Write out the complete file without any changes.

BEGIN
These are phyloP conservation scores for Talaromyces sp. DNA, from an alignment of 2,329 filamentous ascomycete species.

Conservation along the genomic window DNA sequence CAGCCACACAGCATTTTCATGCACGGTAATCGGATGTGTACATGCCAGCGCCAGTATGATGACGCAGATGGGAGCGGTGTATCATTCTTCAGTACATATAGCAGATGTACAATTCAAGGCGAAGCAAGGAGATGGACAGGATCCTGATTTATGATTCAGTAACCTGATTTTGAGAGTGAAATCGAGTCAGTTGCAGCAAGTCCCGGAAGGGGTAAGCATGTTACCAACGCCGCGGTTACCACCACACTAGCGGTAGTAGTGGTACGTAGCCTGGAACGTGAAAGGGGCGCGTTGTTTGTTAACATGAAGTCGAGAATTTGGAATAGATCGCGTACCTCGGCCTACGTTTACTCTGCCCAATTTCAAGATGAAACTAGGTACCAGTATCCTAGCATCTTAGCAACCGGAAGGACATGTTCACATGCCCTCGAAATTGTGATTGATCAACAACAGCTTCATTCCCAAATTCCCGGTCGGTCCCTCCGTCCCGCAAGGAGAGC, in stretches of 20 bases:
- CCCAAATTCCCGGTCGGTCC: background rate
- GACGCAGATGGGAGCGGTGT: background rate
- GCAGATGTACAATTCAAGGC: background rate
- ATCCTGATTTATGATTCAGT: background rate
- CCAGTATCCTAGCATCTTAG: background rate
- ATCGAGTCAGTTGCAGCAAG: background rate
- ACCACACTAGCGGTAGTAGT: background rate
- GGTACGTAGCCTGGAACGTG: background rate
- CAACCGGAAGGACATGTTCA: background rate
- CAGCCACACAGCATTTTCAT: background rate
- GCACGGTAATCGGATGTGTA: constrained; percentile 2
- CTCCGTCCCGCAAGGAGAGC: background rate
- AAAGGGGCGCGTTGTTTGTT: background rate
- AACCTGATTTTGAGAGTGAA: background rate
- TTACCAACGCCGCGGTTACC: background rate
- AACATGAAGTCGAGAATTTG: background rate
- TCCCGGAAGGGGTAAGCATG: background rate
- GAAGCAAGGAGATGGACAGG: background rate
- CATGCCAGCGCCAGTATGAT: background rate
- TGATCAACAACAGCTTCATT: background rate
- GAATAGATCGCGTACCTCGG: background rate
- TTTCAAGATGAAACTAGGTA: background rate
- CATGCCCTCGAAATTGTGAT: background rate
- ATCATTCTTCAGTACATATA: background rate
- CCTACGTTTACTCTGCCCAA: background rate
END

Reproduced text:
These are phyloP conservation scores for Talaromyces sp. DNA, from an alignment of 2,329 filamentous ascomycete species.

Conservation along the genomic window DNA sequence CAGCCACACAGCATTTTCATGCACGGTAATCGGATGTGTACATGCCAGCGCCAGTATGATGACGCAGATGGGAGCGGTGTATCATTCTTCAGTACATATAGCAGATGTACAATTCAAGGCGAAGCAAGGAGATGGACAGGATCCTGATTTATGATTCAGTAACCTGATTTTGAGAGTGAAATCGAGTCAGTTGCAGCAAGTCCCGGAAGGGGTAAGCATGTTACCAACGCCGCGGTTACCACCACACTAGCGGTAGTAGTGGTACGTAGCCTGGAACGTGAAAGGGGCGCGTTGTTTGTTAACATGAAGTCGAGAATTTGGAATAGATCGCGTACCTCGGCCTACGTTTACTCTGCCCAATTTCAAGATGAAACTAGGTACCAGTATCCTAGCATCTTAGCAACCGGAAGGACATGTTCACATGCCCTCGAAATTGTGATTGATCAACAACAGCTTCATTCCCAAATTCCCGGTCGGTCCCTCCGTCCCGCAAGGAGAGC, in stretches of 20 bases:
- CCCAAATTCCCGGTCGGTCC: background rate
- GACGCAGATGGGAGCGGTGT: background rate
- GCAGATGTACAATTCAAGGC: background rate
- ATCCTGATTTATGATTCAGT: background rate
- CCAGTATCCTAGCATCTTAG: background rate
- ATCGAGTCAGTTGCAGCAAG: background rate
- ACCACACTAGCGGTAGTAGT: background rate
- GGTACGTAGCCTGGAACGTG: background rate
- CAACCGGAAGGACATGTTCA: background rate
- CAGCCACACAGCATTTTCAT: background rate
- GCACGGTAATCGGATGTGTA: constrained; percentile 2
- CTCCGTCCCGCAAGGAGAGC: background rate
- AAAGGGGCGCGTTGTTTGTT: background rate
- AACCTGATTTTGAGAGTGAA: background rate
- TTACCAACGCCGCGGTTACC: background rate
- AACATGAAGTCGAGAATTTG: background rate
- TCCCGGAAGGGGTAAGCATG: background rate
- GAAGCAAGGAGATGGACAGG: background rate
- CATGCCAGCGCCAGTATGAT: background rate
- TGATCAACAACAGCTTCATT: background rate
- GAATAGATCGCGTACCTCGG: background rate
- TTTCAAGATGAAACTAGGTA: background rate
- CATGCCCTCGAAATTGTGAT: background rate
- ATCATTCTTCAGTACATATA: background rate
- CCTACGTTTACTCTGCCCAA: background rate